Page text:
WTF Hollywood??? Let ‘Ghostbusters 3’ Die Already!


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Although my Mom says that the first movie I ever saw in the theater was E.T., I have no clear memory of Elliott and his band of friends.  No, for me the first real movie I can ever remember watching in the theater was 1984’s Ghostbusters.  I wasn’t quite six years old yet and my family and I had gone to the drive in that weekend.  I remembered being absolutely captivated by the film.  Well as captivated as a five year old can be at that point in their life when your main focus is Saturday morning cartoons.  Everything about it was so cool, from the ghosts, to the proton packs, to the Stay Puft Marshmallow Man himself.  I of course didn’t get all the jokes and some of the scenes were incredibly terrifying.  (The scene where Dana’s chair sprung demon hands and dragged her into the kitchen gave me nightmares).  It didn’t matter.  Ghostbusters became a film I wanted to watch every single day.  Back to the Future, Star Wars, and Indiana Jones would soon fall into that category as well.  However, like they say, you never forget your first and my first seminal movie was Ghostbusters without a doubt.  When the sequel came out I harassed my parents into taking me, I asked for the toys every chance I got, and I watched the “The Real Ghostbusters” cartoon everyday before school.  (Speaking of which Netflix is really missing the boat by not streaming it.)  You could call it a fascination I suppose but let’s not gild the lily here–it was obsession.

As I grew into my teenage years and later into adulthood I revisited the classic film starring Bill Murray, Dan Aykroyd, Harold Ramis, and Ernie Hudson numerous times.  I found a new appreciation for the film not only in the jokes I didn’t get before (“Yes it’s true, this man has no dick”) but also from a cinematic standpoint.  The score, the visual effects, the cinematography, and Ivan Reitman’s slick direction made for a landmark film that still holds up today.

Yet despite the fact that the Universe has clearly given Hollywood signs not to make another film, the geniuses in Lala Land are insisting on doing a third Ghostbusters movie.

What the actual fuck Hollywood???

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Ghostbusters III has essentially been in Development Hell for over twenty years.  There’s been talk of a third film ever since Ghostbusters II released in 1989.  It’s gained some headway over the last few years, mostly because of Dan Aykroyd.  Some of the hottest names in Hollywood have been attached.  Names like Michael Cera, Seth Rogen, Jonah Hill, Jack Black, and even Eliza Dushku have been bandied about.  Dan Aykroyd apparently already had a script written which was supposedly meant to be re-written by Max Landis or Phil Lord and Chris Miller (22 Jump Street).  Max Landis denied having anything to do with the film and Phil Lord and Chris Miller passed on the project.  As of earlier this month Zombieland‘s Ruben Fleischer was also in talks to direct.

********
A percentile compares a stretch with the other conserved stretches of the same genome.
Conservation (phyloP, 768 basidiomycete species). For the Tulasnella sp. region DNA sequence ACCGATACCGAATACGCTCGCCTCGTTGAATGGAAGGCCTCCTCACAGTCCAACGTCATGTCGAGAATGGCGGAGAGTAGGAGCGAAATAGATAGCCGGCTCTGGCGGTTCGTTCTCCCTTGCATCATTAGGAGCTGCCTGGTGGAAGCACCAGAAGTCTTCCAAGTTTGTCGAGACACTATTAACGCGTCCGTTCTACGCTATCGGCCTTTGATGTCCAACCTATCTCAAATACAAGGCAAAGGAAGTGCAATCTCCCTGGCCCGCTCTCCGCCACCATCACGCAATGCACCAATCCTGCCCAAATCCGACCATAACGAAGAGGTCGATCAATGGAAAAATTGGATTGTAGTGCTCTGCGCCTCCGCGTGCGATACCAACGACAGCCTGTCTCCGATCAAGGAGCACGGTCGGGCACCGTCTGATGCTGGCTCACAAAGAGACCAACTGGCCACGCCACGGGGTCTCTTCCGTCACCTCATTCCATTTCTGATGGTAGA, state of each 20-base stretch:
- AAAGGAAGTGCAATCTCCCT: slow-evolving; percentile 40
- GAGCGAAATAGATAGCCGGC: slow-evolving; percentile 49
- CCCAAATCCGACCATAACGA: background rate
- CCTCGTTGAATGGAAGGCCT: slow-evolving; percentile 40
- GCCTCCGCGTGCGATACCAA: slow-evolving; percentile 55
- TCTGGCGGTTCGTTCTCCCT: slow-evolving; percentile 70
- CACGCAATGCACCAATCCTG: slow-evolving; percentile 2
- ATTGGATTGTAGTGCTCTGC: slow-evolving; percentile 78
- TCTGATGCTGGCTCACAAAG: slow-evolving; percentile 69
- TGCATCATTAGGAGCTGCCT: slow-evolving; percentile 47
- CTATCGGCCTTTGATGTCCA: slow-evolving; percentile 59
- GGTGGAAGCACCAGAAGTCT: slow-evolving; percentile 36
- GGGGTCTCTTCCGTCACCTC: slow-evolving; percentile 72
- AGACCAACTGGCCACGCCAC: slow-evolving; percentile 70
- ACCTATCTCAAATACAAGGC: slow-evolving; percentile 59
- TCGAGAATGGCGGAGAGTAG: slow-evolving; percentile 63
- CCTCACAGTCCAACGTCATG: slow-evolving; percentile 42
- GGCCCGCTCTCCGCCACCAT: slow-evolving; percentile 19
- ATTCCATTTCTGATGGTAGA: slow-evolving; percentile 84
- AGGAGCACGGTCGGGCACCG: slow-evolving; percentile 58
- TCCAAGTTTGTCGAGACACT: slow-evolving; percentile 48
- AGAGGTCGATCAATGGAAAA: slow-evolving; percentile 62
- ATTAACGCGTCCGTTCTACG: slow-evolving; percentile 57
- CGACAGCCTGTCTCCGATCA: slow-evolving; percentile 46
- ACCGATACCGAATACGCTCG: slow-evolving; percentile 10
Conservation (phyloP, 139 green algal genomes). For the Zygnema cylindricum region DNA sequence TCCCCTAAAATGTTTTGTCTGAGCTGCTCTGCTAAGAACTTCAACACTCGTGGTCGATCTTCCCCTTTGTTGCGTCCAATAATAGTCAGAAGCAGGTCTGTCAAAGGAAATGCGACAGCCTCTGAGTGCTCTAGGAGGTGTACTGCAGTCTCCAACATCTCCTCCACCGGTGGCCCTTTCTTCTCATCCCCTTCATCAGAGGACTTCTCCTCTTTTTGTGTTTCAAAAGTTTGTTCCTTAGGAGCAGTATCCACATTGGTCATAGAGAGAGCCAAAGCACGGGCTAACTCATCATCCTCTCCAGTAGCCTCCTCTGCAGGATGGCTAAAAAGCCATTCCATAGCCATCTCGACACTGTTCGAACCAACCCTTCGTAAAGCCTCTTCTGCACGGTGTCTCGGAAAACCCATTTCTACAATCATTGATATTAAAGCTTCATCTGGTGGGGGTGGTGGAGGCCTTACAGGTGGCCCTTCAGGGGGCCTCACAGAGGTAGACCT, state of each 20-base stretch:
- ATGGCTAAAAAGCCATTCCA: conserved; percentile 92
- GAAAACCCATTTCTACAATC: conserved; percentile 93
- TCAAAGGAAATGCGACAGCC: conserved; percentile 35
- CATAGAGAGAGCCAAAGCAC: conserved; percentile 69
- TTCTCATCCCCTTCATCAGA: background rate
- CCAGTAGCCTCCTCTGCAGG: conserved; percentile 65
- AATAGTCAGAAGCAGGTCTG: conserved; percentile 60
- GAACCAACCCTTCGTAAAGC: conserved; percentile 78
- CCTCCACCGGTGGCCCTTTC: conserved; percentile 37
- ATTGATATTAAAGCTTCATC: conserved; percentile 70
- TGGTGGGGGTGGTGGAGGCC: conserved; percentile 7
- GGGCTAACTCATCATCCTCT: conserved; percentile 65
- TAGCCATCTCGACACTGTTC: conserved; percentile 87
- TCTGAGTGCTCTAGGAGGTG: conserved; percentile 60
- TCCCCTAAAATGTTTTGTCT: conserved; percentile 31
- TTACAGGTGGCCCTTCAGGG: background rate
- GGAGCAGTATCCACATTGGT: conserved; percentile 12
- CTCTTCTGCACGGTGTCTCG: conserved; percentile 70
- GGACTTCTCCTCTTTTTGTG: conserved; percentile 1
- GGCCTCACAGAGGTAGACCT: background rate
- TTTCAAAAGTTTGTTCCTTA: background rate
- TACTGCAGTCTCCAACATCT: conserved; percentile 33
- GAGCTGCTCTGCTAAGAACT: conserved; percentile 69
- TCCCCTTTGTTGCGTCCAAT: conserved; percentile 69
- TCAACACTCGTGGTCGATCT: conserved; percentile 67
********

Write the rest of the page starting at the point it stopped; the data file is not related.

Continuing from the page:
If the process of bringing Ghostbusters III to the big screen appears more precarious and exhausting than waiting for George R.R. Martin’s next book in the Song of Ice and Fire series, that’s because it is.
Fifteen years ago I would have been all about a third Ghostbusters movie.  Hell even ten years ago.  However making a case in support of Ghostbusters III is proving more fruitless than Hans Blix looking for WMDs.  There’s no tangible evidence.  It’s just not there.
I mean there are so many reasons not to do this movie, it’s ridiculous.  Let’s see:  Bill Murray refuses to be in it, the director of the original two films, Ivan Reitman, dropped out, the studio keeps feeling various script writers out to rewrite the screenplay, Ashton Kutcher (that’s write Ashton fucking Kutcher) was once considered for a role, and Bill Murray allegedly put Dan Aykroyd’s script through a shredder and told him, “No one wants to see 60-year-old men chasing ghosts!”

And, oh yeah, Harold Ramis is dead.

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The universe couldn’t be telling Hollywood not to do this movie any louder if Slimer busted out of the Ecto Containment Unit and screamed it at the studio execs.

People often wonder, why are there so many reboots and remakes and sequels of classic movies or pieces of pop culture from yesteryear?  Total Recall, Transformers, G.I. Joe, Robocop, The Smurfs–the list is endless.  The reason is because people who grew up in the late 70s, 80s, and early 90s and were fans of the material, are now adults and have money and influence in Hollywood.  What baffles me is why these same reputed fanboys and fangirls don’t see the damage they’re doing.  They are destroying our childhood memories by continuing to churn out crap just for the sake of making money.  I’m fed up with it.  Boy Johnny did these guys back the wrong horse.  Will someone hose these people please?

You know what the saddest thing about all this is?  If Ghostbusters III actually gets made, I’ll watch it.  You know why?  Because I have such fond memories of the films.  And THAT’s why these types of films are so inherently vicious.  The execs in Hollywood know they can play on the heartstrings and nostalgia of millennials by making these movies.  They know they can get them to open their wallets and shell out the cash to go see Ghostbusters III in IMAX 3D.  It borders on Machiavellian.

At this point as far as I’m concerned we should just leave Ghostbusters alone.  Let’s revel in the original films, the cartoons, the toys, and let the awesome recent video game be the last thing connected to the franchise.

Maybe if enough people cry foul on this, the film won’t have a ghost of a chance of coming to life.

 

 

 

 

 

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